My role and responsibility as an educator is to cultivate academic environments which sustain enthusiasm for learning and creativity, foster appreciation for common and diverse interests, affirm the principles and practice of equal rights, and encourage interdisciplinary inquiry. It is of utmost importance to me for my students to become lifelong autodidacts. I encourage my students to develop personal methodologies of self-directed curiosity, discipline and creativity. They develop the skills to confront emerging challenges with enthusiasm and confidence–to set objectives and meet them.
I nurture each student’s search for an enriched and meaningful existence and promote art as a tool for critical thinking and problem solving across disciplines. I embrace a role of mentorship within my teaching philosophy. It’s critical for me to be accessible and provide support to each student. Serving as a mentor promotes respect for individual direction, a vigorous exchange of ideas, and diverse solutions to creative challenges. I offer mentorship to students through formal and informal, one-on-one progress reviews, and I promote active learning by encouraging students to participate, ask for help, and be inquisitive.
It is also critically important for students to feel supported by their peer group. I foster a sense of community and trust among the students in my classrooms through formal and informal peer reviews–encouraging honest and insightful critical feedback between students. Group discussions and critiques promote critical dialog, provide valuable feedback, and help students establish assertive conceptual positions within each of their art practices. With this support from their instructor and their peers, students become confident, effective, critical problem-solvers.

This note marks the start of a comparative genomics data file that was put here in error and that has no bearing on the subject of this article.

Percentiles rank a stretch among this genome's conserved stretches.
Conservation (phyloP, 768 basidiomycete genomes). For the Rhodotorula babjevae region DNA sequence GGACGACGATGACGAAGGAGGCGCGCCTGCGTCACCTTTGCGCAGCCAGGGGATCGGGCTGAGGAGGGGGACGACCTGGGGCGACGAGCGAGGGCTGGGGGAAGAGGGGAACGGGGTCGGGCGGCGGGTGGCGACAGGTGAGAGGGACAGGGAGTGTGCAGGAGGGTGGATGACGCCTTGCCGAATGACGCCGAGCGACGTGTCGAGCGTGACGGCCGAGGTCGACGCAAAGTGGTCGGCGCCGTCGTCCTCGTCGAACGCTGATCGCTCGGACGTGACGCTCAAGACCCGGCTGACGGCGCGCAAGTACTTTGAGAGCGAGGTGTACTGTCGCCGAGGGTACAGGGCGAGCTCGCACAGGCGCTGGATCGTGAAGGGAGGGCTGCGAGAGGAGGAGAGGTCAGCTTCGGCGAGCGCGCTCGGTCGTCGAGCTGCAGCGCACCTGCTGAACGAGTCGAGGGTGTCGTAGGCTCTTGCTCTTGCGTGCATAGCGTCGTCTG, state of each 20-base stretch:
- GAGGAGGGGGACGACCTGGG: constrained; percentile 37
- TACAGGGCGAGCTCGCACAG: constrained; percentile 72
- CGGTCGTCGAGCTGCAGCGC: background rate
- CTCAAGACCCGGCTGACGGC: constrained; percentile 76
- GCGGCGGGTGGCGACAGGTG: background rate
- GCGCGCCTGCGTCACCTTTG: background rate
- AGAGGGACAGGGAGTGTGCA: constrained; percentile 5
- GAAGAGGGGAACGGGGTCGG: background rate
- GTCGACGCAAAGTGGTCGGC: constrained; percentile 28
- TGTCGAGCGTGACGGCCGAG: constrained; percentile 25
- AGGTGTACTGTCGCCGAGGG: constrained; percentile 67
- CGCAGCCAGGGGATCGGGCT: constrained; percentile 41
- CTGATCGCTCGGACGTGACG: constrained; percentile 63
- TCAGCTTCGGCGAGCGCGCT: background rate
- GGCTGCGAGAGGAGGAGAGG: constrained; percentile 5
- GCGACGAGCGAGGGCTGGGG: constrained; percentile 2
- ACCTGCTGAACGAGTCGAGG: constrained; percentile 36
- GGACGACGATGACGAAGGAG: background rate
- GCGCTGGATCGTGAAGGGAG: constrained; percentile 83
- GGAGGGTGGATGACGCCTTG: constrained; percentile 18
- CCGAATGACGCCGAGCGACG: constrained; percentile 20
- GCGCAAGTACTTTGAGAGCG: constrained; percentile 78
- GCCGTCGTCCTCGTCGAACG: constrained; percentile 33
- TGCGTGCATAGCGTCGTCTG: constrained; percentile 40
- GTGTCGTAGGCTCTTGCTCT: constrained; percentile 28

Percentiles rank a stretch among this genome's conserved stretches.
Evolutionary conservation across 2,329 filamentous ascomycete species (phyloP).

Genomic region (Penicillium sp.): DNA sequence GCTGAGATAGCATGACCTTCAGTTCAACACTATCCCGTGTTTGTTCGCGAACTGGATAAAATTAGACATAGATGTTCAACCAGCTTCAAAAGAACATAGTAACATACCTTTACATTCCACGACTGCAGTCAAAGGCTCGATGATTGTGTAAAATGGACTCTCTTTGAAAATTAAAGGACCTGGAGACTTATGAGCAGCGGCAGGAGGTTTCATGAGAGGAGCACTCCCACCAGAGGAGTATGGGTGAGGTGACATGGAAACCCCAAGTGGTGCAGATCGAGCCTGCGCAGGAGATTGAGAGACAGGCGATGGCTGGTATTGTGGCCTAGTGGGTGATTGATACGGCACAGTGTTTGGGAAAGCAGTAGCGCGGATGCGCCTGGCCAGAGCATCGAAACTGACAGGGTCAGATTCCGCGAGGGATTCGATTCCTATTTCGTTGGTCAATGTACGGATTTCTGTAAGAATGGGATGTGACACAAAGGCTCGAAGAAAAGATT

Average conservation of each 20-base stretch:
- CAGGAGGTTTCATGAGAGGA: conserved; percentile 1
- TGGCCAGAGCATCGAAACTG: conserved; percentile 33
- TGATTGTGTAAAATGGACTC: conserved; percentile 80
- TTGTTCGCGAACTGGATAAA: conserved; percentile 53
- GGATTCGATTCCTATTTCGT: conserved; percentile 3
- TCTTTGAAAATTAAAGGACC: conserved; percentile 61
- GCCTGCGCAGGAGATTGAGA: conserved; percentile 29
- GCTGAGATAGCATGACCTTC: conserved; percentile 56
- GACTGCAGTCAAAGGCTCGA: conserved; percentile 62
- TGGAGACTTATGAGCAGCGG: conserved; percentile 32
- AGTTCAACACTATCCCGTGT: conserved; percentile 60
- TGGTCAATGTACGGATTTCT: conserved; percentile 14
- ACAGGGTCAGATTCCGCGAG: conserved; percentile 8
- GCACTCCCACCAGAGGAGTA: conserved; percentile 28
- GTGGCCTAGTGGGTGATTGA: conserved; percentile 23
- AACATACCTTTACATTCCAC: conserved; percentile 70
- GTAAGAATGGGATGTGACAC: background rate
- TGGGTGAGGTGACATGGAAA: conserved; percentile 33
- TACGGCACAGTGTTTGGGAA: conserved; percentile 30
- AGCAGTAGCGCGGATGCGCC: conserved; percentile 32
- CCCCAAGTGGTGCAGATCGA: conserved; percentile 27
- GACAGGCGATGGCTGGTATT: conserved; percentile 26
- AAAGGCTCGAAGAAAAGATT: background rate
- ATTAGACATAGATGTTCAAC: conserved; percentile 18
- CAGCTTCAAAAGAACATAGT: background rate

The structure of my courses progresses from technical and conceptual exercises to increasing levels of self-direction and independent research. This progression builds confidence and competence in preparation for more advanced studio work. In introductory courses, I introduce new technical skills through lecture and demonstration. Assignments promote students’ hands-on mastery of technical processes and reinforce creative and critical problem-solving. At each level, students are exposed to the diversity of practices within the art field and gain a contextual familiarity of historic and contemporary traditions, movements, and theories. Visits to current exhibitions further help students to position their work within these contexts. Supplemental articles, theoretical texts, and written responses aim to challenge preconceptions and place the ceramic discipline within greater contemporary discourses of Art and Craft.
As my students advance in their art practices, I evaluate their engagement with craftsmanship and concept, but emphasize success broadly in terms of "significant learning" (Fink 2003). Through this approach, students feel confident in applying foundational knowledge; empowered to integrate a sense of responsibility for themselves, their field, and their community into their work; and energized by their own development.
Fink, L D. Creating Significant Learning Experiences: An Integrated Approach to Designing College Courses. San Francisco, Calif: Jossey-Bass, 2003. Print.